Luke Lewis, the NME and the irresistible rise of Ed SheeranPosted: 16/01/2012
It pains me to side with an artist as innocuous as Ed Sheeran. I’ve never listened to an entire song, but the 15 seconds I’ve heard are enough to indicate that he’s far from being my cup of tea.
However, a sold out tour, triple platinum album and a handful of Brit nominations would indicate that he does have a few fans. And that’s fine for most of us, but not for the NME’s online editor, Luke Lewis, who last week decided that his disdain for Mr Sheeran had reached a tipping point.
I can understand it must be frustrating being Luke Lewis. When us mortals hear an artist we dislike, we avert our gaze. Whereas Luke has to not only endure the stream of tepid piss that comes shooting through the NME letterbox, but he’s often asked to write favourably about it.
Unsatisfied with fulfilling his role of informing 14 year olds who they should listen to, Luke felt that his contempt toward Ed Sheeran needed galvanising via a Twitter and Facebook campaign. The campaign of hate was imaginatively titled ‘How Shit Is Ed Sheeran?’, and came with a corresponding hashtag that would allow Luke to compile his results into an in-depth report, due today. The campaign garnered some truly gut-busting responses, the best of which were retweeted on the NME’s twitter page. Sadly, they’ve since been deleted. Indicative of a guilty conscience, or backtracking for fear of alienating quite a hefty number of their readership? Perhaps both?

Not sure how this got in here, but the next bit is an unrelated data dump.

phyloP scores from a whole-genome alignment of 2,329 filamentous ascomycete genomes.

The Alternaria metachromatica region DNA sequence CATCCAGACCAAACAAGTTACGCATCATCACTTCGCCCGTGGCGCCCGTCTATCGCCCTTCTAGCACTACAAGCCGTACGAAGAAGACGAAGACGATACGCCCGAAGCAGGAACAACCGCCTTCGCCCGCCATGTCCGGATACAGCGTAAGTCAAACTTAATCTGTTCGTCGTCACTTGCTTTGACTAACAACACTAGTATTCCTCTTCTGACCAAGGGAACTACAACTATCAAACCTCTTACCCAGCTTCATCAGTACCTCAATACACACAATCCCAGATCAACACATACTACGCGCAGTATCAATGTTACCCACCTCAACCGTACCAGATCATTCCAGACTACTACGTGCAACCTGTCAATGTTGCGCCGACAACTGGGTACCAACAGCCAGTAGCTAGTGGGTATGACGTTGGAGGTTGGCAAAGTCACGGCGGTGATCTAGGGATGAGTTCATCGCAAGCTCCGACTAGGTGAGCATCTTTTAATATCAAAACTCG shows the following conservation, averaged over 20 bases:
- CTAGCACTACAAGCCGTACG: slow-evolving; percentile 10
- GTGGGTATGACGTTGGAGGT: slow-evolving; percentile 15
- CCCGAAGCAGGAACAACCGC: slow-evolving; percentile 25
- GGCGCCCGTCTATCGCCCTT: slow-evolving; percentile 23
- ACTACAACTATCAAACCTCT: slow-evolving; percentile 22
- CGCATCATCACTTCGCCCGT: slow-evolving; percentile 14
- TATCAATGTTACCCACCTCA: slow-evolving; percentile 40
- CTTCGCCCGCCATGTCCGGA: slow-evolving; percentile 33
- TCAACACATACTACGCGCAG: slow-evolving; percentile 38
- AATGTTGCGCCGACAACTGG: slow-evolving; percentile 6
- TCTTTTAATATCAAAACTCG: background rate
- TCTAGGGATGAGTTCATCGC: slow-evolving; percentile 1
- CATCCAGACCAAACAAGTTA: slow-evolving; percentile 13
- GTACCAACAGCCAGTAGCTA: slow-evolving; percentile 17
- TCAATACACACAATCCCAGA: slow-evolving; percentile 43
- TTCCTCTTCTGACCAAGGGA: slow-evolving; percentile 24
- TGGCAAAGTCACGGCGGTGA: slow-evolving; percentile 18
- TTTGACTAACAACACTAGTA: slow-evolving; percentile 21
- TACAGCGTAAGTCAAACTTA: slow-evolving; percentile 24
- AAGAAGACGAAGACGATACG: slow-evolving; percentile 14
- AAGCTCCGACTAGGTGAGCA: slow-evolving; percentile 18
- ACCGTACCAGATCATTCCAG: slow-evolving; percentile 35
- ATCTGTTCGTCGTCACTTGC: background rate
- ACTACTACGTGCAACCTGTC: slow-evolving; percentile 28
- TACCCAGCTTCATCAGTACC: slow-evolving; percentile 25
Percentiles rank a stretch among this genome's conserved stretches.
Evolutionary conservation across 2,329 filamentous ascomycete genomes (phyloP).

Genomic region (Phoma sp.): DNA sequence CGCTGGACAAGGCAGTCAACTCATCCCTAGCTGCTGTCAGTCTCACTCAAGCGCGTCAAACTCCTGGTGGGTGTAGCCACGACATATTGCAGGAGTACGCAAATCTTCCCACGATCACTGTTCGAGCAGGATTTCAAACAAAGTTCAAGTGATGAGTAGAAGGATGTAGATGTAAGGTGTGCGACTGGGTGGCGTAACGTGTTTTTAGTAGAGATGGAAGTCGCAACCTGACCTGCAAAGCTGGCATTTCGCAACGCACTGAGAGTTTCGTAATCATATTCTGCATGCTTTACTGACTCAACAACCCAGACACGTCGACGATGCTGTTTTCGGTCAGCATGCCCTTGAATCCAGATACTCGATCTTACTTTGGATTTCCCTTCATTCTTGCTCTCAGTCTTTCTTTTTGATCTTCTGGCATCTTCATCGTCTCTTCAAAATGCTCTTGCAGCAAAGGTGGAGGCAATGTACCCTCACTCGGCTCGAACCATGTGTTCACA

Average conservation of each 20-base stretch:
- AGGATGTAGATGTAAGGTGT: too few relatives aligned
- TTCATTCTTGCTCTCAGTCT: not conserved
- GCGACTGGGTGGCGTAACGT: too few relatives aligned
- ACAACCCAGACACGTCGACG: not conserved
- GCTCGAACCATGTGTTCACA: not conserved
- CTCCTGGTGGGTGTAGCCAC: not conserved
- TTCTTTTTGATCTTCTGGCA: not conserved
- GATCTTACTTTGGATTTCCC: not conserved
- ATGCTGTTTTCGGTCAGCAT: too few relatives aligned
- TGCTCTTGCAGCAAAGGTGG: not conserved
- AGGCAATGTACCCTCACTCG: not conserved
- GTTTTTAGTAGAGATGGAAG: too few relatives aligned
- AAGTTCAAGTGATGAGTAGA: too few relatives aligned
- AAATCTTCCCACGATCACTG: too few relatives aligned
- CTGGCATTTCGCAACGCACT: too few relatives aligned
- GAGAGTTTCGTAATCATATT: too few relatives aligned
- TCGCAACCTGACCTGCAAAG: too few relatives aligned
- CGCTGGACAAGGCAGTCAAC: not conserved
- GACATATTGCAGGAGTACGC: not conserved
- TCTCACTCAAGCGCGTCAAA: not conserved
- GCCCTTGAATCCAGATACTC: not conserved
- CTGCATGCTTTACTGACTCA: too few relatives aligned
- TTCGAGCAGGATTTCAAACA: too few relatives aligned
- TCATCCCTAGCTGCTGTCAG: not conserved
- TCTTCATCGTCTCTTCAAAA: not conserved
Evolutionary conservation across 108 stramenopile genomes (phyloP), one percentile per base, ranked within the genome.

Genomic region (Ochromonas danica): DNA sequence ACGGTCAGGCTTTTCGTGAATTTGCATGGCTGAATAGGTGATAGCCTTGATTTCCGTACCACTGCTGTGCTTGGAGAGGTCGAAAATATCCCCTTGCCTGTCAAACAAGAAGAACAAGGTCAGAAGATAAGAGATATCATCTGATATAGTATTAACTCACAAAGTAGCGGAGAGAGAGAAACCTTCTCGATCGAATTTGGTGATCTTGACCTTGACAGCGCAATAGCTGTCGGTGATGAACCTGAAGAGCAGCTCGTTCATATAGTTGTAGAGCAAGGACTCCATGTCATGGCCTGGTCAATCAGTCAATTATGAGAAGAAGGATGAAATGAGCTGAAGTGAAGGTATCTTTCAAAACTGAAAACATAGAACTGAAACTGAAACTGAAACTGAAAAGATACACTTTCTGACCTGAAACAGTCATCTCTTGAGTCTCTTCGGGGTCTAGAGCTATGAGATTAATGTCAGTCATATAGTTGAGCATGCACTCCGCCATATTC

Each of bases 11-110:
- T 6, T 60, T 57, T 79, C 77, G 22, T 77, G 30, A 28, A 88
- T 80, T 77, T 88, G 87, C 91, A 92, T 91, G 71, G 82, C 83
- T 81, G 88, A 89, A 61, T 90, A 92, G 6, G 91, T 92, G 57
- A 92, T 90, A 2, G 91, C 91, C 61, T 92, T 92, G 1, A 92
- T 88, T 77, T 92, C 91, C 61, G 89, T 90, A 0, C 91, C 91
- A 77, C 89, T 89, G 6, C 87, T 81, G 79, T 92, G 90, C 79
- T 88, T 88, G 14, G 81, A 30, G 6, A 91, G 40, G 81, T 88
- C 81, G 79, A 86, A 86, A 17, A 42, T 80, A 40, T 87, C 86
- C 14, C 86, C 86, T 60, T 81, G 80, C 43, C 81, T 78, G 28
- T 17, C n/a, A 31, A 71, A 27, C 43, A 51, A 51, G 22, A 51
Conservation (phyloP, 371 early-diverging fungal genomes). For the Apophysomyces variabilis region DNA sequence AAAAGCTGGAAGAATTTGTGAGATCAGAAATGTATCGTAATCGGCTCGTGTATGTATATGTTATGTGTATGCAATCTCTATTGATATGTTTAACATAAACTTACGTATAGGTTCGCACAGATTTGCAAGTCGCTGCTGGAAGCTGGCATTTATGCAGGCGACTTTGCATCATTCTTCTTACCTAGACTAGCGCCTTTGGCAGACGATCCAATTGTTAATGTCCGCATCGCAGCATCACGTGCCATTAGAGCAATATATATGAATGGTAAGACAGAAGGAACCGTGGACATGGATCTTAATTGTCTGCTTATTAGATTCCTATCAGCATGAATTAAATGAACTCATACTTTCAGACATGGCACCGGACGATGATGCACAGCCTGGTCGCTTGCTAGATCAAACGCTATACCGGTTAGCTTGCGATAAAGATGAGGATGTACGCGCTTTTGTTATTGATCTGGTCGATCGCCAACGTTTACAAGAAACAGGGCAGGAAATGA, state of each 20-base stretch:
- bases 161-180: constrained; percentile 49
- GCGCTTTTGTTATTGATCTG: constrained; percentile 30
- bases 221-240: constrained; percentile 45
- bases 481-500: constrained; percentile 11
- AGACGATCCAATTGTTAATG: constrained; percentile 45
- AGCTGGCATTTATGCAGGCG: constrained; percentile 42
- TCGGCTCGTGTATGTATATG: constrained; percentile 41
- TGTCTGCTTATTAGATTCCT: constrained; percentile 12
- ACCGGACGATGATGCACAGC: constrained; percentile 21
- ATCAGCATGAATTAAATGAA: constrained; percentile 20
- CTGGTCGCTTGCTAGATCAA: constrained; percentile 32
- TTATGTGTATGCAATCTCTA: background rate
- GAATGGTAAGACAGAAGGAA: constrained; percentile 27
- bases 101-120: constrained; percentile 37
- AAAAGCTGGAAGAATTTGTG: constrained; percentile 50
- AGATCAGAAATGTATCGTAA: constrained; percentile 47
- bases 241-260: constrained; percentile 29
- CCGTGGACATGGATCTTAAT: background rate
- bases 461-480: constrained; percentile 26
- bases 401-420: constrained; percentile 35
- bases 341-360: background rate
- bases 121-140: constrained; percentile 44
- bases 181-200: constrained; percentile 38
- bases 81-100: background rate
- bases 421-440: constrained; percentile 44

No matter how you feel about Ed Sheeran, you have to admit that what Luke Lewis did was somewhat churlish. Not content with rating Ed Sheeran’s debut album and moving on, Luke and the NME retweeted bile without getting their own hands dirty. Their actions were tantamount to cyberbullying, despite Lewis’s protestations that his #HowShitIsEdSheeran campaign was, ‘Just a bit of Twitterfun’ (spoken like a true bully).
I viewed the activities of Luke and the NME as a desperate attempt to jump on a bandwagon of hatred; an effort to claw back some credibility in a climate of music journalism encumbered by irreverent blogs and message boards. But it doesn’t work like that when the musicians you chastise one week, you venerate the next. Furthermore, when that chastising is done on a national scale, the ginger-bashing’s quite pathetic, and wholly irresponsible.
Besides, having a publication as tired and irrelevant as the NME branding something as ‘shit’ is like the ocean calling rain ‘wet’.
Update: Luke Lewis has since issued an apology on his Facebook page.